The public and their governments now scream that , with the onset of internet maturity,  it is time to upset the digital world order – a rare Soap moment calling for  Tax Armageddon. Surely the time has come to look more closely at where transactions are being consummated –  recognizing that data-collection should be taxable where the data is collected?  But no, it is noted that there is absolute connectivity between the digital and old  economies – if we change digital, we have to change everything – and that exclusive Gentlemen’s Club seems to be saying: “That will not do. We cannot flash the bat outside the left stump”. They prefer to carry on with the same script tweaking it over the long-term trying to achieve governments’ stated goals.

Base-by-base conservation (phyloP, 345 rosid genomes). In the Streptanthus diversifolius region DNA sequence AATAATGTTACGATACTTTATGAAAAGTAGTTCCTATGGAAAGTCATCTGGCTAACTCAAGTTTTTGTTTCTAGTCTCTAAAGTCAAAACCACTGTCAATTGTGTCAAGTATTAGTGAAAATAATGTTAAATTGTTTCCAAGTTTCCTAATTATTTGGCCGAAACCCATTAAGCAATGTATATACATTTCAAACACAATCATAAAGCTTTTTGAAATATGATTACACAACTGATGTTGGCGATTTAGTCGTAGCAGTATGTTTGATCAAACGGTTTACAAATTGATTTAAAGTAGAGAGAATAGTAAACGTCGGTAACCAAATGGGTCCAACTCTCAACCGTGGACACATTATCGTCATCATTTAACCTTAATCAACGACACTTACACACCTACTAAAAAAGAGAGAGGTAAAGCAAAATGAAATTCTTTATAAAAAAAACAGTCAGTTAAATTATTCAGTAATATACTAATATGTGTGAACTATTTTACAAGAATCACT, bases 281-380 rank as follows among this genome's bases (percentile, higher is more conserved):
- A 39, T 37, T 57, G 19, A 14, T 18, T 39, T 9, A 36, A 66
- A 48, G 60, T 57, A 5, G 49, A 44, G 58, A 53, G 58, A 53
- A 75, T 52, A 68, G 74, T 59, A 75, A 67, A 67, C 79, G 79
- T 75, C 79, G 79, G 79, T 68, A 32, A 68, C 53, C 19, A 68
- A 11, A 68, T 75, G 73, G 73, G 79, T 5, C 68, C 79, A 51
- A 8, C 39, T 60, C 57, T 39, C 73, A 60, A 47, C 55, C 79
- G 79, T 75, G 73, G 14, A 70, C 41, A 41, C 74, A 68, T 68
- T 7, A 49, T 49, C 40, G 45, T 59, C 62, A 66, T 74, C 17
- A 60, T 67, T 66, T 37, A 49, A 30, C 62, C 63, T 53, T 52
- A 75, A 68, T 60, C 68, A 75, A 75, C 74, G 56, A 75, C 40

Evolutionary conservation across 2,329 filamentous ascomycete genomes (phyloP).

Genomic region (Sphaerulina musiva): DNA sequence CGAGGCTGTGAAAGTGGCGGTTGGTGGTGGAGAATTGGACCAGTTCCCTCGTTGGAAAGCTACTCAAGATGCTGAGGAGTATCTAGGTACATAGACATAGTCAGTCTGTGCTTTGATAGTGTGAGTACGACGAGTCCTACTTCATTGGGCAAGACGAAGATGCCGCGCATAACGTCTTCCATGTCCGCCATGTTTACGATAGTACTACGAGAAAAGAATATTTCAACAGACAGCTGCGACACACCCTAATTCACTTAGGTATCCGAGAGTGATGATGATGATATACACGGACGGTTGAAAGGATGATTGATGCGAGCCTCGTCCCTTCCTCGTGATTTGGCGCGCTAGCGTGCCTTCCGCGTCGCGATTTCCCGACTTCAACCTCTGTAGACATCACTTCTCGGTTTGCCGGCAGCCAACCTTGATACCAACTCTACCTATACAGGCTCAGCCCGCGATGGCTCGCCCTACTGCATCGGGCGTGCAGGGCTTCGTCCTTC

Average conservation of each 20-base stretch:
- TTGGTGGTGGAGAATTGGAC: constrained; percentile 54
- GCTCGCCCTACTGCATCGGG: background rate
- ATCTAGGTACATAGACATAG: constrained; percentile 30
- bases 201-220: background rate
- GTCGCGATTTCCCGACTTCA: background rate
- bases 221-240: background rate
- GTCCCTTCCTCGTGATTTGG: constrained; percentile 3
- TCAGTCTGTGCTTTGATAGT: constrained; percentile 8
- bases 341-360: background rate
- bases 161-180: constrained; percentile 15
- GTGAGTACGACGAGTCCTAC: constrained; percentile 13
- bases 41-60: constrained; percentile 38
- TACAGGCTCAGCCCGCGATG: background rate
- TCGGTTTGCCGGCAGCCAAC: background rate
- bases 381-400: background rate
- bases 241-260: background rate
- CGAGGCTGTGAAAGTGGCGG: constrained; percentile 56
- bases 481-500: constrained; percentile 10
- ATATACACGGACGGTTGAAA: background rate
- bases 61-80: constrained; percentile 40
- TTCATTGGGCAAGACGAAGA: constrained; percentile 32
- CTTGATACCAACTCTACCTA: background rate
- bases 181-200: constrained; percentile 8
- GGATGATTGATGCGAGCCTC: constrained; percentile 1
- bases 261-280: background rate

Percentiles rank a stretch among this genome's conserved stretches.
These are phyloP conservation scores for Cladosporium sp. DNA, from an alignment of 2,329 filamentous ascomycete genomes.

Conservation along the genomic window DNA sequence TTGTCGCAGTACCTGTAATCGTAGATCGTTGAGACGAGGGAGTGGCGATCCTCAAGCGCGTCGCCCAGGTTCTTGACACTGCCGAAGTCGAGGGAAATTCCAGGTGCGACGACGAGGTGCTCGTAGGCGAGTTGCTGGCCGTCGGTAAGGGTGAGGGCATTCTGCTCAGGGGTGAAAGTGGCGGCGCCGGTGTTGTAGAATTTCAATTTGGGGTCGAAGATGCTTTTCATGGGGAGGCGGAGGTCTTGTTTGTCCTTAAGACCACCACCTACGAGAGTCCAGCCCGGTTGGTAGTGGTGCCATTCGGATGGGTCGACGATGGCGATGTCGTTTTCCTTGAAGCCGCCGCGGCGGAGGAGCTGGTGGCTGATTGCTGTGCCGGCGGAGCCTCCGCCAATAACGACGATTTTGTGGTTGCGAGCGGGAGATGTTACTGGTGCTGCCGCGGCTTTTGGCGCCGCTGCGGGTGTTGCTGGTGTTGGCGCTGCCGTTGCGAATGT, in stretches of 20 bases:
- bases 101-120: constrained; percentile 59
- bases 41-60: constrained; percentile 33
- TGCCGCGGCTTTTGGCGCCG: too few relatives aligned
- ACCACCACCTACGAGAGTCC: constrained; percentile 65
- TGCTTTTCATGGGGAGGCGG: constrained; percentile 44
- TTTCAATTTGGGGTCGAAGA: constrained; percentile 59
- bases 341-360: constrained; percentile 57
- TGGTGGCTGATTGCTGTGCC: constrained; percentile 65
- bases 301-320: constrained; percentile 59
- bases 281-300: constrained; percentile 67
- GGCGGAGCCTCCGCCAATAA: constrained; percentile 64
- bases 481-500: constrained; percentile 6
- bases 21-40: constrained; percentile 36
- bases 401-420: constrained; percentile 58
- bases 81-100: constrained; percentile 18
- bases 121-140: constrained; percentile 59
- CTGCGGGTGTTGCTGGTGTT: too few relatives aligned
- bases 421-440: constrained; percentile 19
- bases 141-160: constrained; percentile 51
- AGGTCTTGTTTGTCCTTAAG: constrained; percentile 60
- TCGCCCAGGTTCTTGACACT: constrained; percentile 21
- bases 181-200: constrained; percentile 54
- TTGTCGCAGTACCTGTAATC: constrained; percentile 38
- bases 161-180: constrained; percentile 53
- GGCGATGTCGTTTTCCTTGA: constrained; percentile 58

Marilyn is far left, Carlos is far right (he was, after all, from Franco's Spain)

Marilyn is far left, Carlos is far right (he was, after all, from Franco’s Spain)

This brought back memories of my favourite soap during my formative years – the low-budget, cardboard-walled “Crossroads” about a Midlands Motel, which ran without interruption from 1964 to 1988. In its early years it followed all the normal rules until, in 1968, sometime around the assassination of RFK, the scriptwriter must have had enough of writing his daily drivel. In an act of devilish inspiration, and right under the noses of the sleeping producers, he decided to marry-off the extremely “working-class” Motel waitress, Marilyn Gates, to the local vicar, Peter Hope. I can picture the scriptwriter the night before the announcement  (episodes were filmed in a single take) on a bender in his cheap hotel (motel?) room, poring over the ubiquitous Gideons’ Bible hoping for an epiphany,  hitting on the enigmatic Mary Magdalene, and the deed was done.